“I don’t think I was only given co-first author because of my gender,” says the anonymous cell biologist, “but if it had been the other way around, I don’t think he would have accepted it. Is it easier to stand up to two men if you’re also a man? Yes, probably.”
During her PhD programme, she identified some previously unknown cell-signalling mechanisms. A journal accepted a paper reporting the findings subject to revisions. By then she was at another university, so researchers in her former supervisor’s lab did some additional experiments. She maintains that she did around 75% of the work that went into the paper.
It was shortly before the paper was due to be resubmitted that her former supervisor put the name of another team member alongside hers as co-first author. He listened sympathetically to her complaint but stuck to his original decision. The journal’s website said it did not get involved in authorship disputes, and publication went ahead. “It was annoying, but I needed the paper and didn’t want a big argument,” she says.
The NIEHS survey also found that disagreements about who to include as an author were 50% more common in the medical sciences than in the natural sciences, and disputes over name order were nearly 70% more common. Those involved in multidisciplinary teams were less likely to be involved in either type of conflict. Such variations in part reflect different practices across disciplines. In high-energy particle physics and economics, authors are generally listed alphabetically. In most other disciplines, order is determined by contribution level.
Where credit’s due
Such conflicts can also affect more-senior scientists, although this is less common. One physicist and principal investigator at a UK university, who also asked not to be named, recruited a postdoctoral researcher to work on an advanced optical sensor needed for a fluid-dynamics project. It was agreed that this researcher would be first author on publications covering some of the work. However, he left the group before completing all his assigned tasks. A disagreement broke out when the postdoc was told that an undergraduate who was taking over from him would be first author on a final paper.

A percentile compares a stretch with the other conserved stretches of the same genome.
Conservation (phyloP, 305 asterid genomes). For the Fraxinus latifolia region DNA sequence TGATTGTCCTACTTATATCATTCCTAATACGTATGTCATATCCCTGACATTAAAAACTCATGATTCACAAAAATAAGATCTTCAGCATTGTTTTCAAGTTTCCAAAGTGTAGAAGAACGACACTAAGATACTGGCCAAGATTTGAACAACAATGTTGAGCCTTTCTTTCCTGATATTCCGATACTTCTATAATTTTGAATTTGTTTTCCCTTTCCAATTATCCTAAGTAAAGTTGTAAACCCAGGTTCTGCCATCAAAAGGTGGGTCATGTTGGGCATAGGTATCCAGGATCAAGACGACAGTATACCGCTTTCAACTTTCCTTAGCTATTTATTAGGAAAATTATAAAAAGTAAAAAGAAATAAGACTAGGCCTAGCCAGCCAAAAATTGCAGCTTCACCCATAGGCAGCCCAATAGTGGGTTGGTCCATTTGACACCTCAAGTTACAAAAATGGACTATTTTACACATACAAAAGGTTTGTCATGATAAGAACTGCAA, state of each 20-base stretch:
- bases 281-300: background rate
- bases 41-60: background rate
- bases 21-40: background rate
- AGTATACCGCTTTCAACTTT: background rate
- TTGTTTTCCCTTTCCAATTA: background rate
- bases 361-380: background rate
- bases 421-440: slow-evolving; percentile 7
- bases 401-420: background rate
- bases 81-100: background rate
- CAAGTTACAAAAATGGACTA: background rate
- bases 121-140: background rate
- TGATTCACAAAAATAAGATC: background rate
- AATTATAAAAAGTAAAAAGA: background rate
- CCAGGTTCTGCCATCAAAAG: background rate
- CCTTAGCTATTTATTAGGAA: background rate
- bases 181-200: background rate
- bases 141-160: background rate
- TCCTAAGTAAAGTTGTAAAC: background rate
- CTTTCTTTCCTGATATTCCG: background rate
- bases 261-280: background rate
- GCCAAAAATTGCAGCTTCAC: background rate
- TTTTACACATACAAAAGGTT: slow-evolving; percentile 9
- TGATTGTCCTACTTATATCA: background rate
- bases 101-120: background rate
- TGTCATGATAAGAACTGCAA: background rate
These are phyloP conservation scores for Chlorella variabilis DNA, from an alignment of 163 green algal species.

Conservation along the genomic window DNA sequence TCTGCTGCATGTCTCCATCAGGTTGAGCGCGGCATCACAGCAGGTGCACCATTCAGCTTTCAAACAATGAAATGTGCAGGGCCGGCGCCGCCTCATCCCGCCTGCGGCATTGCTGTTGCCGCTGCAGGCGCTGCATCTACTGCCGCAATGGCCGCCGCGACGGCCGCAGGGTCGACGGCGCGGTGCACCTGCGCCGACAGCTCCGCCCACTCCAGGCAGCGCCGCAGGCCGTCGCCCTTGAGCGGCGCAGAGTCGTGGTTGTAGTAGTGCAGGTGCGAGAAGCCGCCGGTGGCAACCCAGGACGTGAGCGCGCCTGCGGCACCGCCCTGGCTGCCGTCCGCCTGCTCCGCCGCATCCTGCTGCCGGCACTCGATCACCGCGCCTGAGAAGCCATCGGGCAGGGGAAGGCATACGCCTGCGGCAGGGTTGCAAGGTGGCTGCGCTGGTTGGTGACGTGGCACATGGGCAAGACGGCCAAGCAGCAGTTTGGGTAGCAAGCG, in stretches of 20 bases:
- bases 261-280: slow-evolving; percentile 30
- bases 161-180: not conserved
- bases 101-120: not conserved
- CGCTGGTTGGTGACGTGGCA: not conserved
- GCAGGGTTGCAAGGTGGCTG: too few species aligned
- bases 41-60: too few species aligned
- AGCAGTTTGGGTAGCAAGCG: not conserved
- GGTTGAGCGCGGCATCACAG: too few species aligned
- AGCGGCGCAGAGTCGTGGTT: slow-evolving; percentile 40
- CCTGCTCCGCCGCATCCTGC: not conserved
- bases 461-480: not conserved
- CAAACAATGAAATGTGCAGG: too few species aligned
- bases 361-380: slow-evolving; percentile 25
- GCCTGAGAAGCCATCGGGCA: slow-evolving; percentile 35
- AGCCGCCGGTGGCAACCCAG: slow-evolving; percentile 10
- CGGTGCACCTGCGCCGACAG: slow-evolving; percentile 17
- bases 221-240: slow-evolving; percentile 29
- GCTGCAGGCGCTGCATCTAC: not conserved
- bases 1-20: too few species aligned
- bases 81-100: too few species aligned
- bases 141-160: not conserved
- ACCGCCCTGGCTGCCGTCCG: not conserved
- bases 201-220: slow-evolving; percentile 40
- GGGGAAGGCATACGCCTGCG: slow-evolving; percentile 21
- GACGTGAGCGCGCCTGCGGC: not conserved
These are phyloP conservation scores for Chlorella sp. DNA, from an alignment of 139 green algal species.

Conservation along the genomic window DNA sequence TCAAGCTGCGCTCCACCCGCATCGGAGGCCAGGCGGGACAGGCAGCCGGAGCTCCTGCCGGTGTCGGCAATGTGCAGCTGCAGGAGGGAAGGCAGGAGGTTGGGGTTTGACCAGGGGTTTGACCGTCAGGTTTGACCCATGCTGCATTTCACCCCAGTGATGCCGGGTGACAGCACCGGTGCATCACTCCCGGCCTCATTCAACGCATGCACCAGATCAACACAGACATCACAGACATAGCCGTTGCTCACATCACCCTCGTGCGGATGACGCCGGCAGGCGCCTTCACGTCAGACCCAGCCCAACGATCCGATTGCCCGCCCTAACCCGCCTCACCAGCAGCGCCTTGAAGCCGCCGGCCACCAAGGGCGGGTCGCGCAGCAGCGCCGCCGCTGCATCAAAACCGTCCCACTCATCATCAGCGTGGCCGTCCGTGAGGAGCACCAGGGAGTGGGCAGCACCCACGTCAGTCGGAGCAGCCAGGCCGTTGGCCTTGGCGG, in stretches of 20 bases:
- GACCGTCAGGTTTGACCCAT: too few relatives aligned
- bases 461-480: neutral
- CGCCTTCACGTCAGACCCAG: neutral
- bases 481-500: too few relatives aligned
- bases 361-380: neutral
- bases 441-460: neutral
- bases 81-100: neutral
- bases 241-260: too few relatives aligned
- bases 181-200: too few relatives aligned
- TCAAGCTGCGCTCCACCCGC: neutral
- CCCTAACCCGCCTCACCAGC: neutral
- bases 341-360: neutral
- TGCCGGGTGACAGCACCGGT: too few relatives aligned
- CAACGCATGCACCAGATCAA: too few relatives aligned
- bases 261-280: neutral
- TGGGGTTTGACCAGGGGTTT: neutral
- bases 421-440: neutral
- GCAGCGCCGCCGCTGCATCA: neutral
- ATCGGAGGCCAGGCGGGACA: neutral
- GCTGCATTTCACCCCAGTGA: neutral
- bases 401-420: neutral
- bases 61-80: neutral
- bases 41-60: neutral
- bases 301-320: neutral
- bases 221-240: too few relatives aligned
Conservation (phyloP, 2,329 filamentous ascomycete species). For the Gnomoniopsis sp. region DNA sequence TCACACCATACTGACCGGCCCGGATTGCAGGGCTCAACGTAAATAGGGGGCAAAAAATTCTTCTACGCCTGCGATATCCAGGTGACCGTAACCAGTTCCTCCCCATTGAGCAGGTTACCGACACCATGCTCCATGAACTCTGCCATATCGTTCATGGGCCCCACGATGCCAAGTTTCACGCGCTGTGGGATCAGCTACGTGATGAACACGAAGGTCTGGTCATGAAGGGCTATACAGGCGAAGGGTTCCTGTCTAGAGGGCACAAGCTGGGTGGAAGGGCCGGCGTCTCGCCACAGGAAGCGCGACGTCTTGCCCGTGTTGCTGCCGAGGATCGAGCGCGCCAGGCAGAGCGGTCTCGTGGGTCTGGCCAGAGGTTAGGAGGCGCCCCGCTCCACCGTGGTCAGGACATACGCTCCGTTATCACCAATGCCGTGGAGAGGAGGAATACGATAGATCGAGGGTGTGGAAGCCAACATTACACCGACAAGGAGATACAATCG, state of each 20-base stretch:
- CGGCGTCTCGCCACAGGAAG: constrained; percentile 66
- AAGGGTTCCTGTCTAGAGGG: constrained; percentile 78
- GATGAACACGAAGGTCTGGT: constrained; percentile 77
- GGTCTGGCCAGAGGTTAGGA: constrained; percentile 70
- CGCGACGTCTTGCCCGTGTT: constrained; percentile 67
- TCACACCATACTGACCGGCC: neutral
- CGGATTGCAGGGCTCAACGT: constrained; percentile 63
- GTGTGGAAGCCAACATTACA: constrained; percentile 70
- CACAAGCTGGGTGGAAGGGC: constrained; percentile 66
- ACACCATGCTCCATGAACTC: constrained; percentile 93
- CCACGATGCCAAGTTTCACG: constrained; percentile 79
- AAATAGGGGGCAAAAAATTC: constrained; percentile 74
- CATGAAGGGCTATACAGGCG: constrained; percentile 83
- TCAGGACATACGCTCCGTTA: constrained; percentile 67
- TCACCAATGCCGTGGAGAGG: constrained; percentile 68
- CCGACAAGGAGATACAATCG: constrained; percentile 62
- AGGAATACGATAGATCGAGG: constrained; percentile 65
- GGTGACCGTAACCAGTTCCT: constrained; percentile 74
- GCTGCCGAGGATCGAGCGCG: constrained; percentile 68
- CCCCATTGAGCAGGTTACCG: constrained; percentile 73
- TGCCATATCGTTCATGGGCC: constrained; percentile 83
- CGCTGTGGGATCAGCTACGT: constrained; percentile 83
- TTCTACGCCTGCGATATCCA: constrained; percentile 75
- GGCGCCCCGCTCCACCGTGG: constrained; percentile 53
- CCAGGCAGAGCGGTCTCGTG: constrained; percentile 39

The principal investigator stresses that not every junior researcher who thinks they have been unfairly treated is right. “Part of the problem stems from a misunderstanding on the part of some junior researchers about how much of a project is done before they come along,” she says. “I’m not saying someone who does the major data collection should be bumped off the author list, but those who build labs, come up with ideas, get funding, build experiments, train others and oversee data analysis and final papers deserve credit too.”
Some think that the key to reducing author disputes is to use more-detailed and transparent ways of acknowledging research contributions. Many journals now require the disclosure of author contributions when articles are submitted. Since its launch in 2014, hundreds of journals have adopted CRediT (Contributor Roles Taxonomy), a system that quantifies 14 roles (see ‘Counting credit’). Nature-branded journals have required authorship-contribution statements since 2009, and allow but does do mandate the use of CRediT. Springer Nature, the publisher of Nature, allows author-contribution statements, but does not demand them. (Nature is editorially independent of its publisher.)
“CRediT provides more information and transparency about who has done what, who is making the impact, who is responsible and accountable for research,” says Allen, who co-founded the system. “It provides in more detail, and more accessibly, the information that was supposed to be described in an acknowledgement section, but never was.”
The AMS ‘Team Science’ report recommended that publishers work with initiatives such as CRediT to develop standardized ways of presenting contributor information. “We said ‘such as CRediT’ as we recognize not all journals would want to use those exact criteria,” says cell biologist Anne Ridley, head of the school of cellular and molecular medicine at the University of Bristol, UK, who chaired the AMS working group. “But we thought having 14 different criteria was a good, fair system for recognizing people’s contributions.”
Answers to authorship
Eleftheria Zeggini urges PhD and postdoctoral applicants to assess principal investigators’ attitudes to authorship during interviews, and, if possible, to contact and learn from current and previous team members. Zeggini, who leads the Institute of Translational Genomics at the Helmholtz Centre Munich in Germany, says: “It is important to learn about the team science culture and how good practice is applied within prospective professional homes.”